Arc Welding 101: Achieving a good work lead connection

Practical Welding Today July / August 2014
August 29, 2014
By: Paul Cameron

Q: What makes a good ground connection, and why is it important?

A: In a welding circuit, current needs to pass through as few connections as possible, and the circuit itself needs to be as short as is practical. On the positive (+) side for gas metal arc welding (GMAW), direct-current electrode positive (DCEP) passes through the (+) stud connection, the feeder connection, the gun connection, and the contact tip (to the wire) connection. With the exception of the wire, all of those connections are typically copper or brass. On the negative (-) side, current should pass through the (-) stud connection, the cable to the work lead (ground) clamp, possibly across a rotating surface, and then to the workpiece.

When any of these connections are anything less than clean copper, brass, or aluminum to clean copper, brass, or aluminum, the possibility of a poor connection and a current or voltage loss exists. These losses can be great enough to run outside the parameters of the weld procedure, causing spatter or a lack of fusion. That can get a welder into trouble.

Here are some good examples of poor connections:

  • A work lead connected to a building column.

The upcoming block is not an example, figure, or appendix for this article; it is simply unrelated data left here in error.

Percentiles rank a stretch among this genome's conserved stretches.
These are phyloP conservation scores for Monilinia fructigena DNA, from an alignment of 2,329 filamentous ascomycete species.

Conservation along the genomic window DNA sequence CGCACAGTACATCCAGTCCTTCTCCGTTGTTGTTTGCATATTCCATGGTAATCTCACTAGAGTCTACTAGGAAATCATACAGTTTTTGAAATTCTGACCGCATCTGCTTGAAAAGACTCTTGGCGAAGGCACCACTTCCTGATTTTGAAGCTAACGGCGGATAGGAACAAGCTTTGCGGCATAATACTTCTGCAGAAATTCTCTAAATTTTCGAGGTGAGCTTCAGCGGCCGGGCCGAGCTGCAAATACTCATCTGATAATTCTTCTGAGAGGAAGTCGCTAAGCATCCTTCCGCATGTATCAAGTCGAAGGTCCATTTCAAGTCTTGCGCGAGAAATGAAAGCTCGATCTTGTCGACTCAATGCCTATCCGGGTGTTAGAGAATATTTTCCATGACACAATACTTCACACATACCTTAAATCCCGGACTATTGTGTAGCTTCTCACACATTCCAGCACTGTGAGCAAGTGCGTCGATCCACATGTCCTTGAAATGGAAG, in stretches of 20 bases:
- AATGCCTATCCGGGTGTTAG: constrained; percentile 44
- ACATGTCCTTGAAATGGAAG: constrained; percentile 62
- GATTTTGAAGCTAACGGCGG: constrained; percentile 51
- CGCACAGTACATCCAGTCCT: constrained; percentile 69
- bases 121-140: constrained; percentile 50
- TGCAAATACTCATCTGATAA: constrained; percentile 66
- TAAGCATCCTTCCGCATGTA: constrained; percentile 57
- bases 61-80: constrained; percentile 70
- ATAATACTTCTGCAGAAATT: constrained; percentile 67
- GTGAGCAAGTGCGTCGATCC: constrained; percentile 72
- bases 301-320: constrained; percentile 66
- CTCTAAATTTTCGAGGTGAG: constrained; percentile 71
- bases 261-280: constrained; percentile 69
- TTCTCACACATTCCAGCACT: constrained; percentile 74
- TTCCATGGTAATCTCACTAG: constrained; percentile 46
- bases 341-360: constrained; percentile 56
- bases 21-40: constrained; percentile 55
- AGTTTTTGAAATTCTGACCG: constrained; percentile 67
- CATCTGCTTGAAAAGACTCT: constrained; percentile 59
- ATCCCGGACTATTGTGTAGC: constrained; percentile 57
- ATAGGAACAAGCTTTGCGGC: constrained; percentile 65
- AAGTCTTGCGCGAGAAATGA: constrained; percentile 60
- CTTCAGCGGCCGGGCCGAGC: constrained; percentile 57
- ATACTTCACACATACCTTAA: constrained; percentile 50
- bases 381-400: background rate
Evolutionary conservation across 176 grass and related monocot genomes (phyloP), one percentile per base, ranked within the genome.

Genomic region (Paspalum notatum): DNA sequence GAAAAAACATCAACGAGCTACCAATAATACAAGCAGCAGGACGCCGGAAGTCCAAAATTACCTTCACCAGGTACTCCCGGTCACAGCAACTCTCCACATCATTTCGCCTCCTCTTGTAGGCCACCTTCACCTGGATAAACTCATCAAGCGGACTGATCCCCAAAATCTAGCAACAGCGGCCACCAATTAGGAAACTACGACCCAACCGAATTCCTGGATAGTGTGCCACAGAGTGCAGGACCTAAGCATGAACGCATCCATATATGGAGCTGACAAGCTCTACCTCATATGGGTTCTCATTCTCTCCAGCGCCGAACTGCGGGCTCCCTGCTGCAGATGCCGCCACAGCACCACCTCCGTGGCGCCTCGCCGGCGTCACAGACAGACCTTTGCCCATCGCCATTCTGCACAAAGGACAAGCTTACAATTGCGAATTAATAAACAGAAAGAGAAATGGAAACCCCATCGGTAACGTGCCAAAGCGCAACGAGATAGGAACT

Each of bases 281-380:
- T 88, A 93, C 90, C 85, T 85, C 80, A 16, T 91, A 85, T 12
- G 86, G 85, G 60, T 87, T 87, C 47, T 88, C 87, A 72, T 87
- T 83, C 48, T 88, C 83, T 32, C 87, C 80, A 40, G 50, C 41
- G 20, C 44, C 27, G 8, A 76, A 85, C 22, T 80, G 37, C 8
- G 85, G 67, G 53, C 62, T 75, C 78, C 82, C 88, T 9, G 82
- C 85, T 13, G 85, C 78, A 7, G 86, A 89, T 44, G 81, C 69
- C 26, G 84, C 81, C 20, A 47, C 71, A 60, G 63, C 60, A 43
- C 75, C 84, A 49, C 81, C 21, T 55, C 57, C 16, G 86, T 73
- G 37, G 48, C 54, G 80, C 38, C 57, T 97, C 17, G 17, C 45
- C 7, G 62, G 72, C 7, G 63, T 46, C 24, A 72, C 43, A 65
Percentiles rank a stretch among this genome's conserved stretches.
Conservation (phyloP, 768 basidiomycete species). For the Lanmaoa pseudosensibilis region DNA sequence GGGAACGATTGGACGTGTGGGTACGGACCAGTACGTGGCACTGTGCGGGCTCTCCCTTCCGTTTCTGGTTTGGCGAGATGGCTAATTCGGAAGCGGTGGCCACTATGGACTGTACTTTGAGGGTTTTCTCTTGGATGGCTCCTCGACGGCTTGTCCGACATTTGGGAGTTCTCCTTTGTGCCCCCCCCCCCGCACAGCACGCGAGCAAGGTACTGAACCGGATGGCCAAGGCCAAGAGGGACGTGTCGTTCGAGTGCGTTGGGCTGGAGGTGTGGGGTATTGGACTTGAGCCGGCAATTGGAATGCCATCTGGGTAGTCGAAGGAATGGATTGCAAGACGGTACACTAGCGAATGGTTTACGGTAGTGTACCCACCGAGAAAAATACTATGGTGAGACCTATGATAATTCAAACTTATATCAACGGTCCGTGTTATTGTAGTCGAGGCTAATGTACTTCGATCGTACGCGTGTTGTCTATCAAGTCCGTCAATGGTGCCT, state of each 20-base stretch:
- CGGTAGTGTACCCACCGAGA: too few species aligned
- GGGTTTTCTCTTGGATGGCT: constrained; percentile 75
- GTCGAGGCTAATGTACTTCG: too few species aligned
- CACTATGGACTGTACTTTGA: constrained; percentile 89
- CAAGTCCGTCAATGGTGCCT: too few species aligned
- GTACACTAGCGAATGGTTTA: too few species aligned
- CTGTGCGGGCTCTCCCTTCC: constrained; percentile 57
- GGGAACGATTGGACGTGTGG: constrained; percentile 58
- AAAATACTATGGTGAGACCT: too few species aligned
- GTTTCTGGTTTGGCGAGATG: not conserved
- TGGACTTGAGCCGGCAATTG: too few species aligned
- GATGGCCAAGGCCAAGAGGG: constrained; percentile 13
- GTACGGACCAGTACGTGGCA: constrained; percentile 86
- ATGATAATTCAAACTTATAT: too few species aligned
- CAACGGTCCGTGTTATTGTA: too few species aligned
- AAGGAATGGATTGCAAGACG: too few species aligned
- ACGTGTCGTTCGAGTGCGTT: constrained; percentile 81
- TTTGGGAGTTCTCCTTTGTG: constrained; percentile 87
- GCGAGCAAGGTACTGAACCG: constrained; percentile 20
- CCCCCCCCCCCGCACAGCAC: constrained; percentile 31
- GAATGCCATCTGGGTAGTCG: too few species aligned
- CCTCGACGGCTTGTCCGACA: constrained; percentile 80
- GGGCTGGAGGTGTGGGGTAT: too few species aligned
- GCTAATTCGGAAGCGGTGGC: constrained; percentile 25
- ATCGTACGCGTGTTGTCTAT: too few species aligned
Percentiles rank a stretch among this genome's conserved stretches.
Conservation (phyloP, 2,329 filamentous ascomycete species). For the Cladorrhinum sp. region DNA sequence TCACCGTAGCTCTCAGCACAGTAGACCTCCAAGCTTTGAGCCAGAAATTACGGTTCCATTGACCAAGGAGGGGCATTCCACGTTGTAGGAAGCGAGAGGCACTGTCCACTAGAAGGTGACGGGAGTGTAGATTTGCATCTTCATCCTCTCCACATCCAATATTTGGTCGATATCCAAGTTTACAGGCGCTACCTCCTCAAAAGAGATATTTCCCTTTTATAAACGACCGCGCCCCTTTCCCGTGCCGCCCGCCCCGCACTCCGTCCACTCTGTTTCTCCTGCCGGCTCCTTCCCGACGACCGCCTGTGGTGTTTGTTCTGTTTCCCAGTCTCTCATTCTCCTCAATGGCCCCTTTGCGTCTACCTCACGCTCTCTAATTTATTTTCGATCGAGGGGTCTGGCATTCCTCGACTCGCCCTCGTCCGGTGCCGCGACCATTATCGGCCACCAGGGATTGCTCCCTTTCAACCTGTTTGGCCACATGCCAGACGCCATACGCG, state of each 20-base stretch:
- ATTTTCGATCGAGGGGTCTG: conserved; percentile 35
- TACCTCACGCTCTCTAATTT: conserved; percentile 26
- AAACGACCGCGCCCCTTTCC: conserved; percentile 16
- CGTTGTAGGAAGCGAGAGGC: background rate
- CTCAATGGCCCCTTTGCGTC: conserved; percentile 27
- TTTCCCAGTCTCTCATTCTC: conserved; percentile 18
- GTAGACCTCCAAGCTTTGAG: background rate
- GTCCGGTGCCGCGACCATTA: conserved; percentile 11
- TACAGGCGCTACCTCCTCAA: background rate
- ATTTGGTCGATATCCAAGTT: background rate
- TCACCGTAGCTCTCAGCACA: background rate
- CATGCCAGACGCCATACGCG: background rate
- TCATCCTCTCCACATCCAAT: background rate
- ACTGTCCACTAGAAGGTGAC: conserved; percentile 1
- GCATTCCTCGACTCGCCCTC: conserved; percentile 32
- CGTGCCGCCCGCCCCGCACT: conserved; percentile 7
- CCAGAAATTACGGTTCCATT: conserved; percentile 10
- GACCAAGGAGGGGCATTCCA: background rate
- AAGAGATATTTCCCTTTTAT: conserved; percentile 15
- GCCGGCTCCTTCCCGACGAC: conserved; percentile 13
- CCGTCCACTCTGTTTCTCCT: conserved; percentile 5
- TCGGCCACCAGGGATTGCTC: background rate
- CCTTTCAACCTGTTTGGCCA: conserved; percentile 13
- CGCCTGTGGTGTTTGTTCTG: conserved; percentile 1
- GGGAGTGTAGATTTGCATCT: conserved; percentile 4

• A steel building column and a steel bolt—this connection will rust and create resistance.
  • A work lead connected to a steel plate and run across the floor. Of course, the initial connection is the same as the building column. When that steel plate isn't of a sufficient size and that plate is joined by one or several welds, the conditions are ripe for a drop in current and/or voltage.

The two conditions mentioned above also create a safety hazard. Once a work lead contacts a building, it gives current alternate routes. One of the most popular is through a jib or bridge crane. Aside from creating havoc with the crane’s electrical system, current passes through the lifting devices such as the cables, hooks, and chains, heating them over and over, thus weakening them and making them susceptible to failure.

One last good example of a poor connection is an unlubricated rotary clamp, or a rotary clamp with a lubricant that is not made for electrical connections.

Bottom line, the best work lead connection is the one that runs from the stud on the machine to the workpiece close to the welding being done and at the shortest distance and with the least amount of connections in it. A key to quality welding starts with a good-quality circuit, and a key component of that circuit is the condition of the work lead.

Note: I’ve replaced the word ground with work lead. You should also make that change in your daily welding dialogue. Keep in mind, a welding ground doesn’t ground anything.

Paul Cameron

Braun Intertec
4210 Highway 14 East
Rochester, MN 55904

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